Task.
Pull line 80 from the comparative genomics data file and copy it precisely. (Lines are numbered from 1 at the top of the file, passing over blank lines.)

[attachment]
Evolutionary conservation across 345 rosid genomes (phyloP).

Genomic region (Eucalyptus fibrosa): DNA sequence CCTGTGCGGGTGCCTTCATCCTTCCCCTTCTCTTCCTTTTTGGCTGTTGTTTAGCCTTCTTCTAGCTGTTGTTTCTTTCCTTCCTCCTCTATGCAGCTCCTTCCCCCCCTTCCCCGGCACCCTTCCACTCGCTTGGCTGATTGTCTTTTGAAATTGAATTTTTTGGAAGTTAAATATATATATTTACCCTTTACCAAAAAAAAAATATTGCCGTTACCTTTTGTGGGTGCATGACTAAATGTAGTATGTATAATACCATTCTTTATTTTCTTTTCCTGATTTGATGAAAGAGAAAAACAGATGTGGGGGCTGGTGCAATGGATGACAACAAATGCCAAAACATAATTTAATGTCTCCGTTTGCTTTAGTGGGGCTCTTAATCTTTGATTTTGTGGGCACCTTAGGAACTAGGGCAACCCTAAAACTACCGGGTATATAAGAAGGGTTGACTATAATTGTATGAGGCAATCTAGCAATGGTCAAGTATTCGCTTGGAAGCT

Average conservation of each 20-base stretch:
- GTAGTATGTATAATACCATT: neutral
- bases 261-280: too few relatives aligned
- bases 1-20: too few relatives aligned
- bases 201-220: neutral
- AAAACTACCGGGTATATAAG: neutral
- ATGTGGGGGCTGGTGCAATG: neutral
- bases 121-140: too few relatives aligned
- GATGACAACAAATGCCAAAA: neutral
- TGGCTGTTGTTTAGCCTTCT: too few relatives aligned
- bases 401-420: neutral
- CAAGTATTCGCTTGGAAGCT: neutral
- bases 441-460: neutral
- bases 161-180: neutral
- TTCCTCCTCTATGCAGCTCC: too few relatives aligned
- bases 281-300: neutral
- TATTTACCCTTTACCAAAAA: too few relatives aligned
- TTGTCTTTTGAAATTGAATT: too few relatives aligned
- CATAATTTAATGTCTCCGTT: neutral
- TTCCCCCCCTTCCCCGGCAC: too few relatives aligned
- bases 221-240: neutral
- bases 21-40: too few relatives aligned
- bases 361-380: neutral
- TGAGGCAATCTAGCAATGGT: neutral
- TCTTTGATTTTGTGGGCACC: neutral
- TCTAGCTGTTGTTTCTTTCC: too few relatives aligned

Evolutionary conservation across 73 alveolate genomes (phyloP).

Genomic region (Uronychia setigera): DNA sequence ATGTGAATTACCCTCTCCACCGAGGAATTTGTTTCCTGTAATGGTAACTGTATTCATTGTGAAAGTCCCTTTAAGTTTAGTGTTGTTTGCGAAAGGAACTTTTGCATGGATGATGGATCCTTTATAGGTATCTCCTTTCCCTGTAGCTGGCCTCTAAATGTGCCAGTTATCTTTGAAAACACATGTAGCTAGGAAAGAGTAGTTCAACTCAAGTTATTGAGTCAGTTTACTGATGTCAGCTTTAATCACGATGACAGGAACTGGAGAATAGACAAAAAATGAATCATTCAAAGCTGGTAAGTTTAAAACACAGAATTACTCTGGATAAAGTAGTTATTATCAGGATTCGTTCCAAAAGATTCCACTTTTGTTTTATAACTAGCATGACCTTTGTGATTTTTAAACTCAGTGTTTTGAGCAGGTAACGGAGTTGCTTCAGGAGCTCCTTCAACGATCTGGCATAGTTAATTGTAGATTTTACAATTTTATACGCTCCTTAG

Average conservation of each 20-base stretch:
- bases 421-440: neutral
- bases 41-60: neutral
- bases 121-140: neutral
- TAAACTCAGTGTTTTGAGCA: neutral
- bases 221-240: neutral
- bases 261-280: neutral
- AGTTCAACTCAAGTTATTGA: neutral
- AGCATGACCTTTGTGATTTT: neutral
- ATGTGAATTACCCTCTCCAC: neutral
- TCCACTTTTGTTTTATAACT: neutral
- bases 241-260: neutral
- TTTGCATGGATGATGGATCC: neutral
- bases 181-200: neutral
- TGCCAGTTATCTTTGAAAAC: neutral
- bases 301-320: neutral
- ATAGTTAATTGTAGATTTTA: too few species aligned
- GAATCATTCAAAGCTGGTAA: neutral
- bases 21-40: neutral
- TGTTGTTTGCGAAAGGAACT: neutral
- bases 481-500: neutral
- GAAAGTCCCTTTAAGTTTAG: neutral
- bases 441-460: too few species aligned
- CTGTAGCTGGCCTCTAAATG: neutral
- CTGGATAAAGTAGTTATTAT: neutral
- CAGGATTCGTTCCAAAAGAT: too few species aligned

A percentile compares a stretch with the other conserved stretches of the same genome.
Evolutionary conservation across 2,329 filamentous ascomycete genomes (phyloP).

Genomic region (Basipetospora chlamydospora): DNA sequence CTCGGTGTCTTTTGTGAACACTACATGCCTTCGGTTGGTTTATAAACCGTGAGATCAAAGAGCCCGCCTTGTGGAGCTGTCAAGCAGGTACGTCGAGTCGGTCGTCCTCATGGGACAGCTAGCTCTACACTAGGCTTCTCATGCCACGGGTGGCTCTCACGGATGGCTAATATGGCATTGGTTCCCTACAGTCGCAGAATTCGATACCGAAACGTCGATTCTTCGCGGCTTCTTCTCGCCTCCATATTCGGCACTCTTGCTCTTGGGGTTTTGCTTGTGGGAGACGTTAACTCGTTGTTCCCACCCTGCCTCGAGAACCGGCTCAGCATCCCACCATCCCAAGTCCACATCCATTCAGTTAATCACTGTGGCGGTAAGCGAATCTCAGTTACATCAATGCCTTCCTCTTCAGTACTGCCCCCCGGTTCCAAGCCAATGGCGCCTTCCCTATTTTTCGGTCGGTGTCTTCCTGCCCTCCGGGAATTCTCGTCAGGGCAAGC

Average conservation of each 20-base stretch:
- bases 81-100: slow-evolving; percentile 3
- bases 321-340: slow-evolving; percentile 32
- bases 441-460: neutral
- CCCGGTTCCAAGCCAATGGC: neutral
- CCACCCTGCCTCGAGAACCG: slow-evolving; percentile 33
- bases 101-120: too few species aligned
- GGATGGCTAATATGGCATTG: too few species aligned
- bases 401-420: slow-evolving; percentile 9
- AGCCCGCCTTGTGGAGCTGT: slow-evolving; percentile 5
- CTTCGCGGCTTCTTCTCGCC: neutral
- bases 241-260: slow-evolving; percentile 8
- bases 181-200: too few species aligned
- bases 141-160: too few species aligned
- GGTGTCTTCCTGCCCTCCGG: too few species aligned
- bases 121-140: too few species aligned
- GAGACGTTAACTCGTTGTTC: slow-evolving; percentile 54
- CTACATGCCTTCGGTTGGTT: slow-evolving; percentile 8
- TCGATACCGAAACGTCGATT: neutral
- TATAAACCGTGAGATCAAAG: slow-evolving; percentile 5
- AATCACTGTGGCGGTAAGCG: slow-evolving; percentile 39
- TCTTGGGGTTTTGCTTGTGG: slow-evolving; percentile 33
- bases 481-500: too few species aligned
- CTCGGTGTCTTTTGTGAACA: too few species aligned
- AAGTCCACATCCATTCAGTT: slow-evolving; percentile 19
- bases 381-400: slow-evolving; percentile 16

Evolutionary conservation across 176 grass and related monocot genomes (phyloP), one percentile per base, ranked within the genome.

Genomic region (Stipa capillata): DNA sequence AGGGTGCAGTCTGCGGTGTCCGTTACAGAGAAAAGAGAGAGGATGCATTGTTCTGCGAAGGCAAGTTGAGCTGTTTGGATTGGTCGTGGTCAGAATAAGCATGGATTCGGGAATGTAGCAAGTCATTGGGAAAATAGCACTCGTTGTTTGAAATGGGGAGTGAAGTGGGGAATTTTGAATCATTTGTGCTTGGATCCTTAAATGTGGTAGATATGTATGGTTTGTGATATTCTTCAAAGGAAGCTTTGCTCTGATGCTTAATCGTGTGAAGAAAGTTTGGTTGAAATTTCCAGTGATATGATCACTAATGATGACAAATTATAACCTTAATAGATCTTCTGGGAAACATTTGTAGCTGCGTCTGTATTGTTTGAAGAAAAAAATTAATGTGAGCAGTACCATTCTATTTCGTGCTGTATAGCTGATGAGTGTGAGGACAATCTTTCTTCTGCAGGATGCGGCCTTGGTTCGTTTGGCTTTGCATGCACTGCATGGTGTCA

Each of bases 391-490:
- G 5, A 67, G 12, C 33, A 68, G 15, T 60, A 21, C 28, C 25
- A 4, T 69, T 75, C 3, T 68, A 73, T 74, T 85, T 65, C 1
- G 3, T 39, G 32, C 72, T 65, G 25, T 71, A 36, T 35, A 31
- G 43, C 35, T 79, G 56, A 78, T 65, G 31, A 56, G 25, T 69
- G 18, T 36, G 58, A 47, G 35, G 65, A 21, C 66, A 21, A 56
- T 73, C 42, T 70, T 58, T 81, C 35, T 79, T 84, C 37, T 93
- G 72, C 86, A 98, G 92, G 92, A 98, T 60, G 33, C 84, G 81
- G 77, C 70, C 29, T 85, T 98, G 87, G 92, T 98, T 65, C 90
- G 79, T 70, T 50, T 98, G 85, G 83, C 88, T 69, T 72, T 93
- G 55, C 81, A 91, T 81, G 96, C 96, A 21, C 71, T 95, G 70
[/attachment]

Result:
- AATCACTGTGGCGGTAAGCG: slow-evolving; percentile 39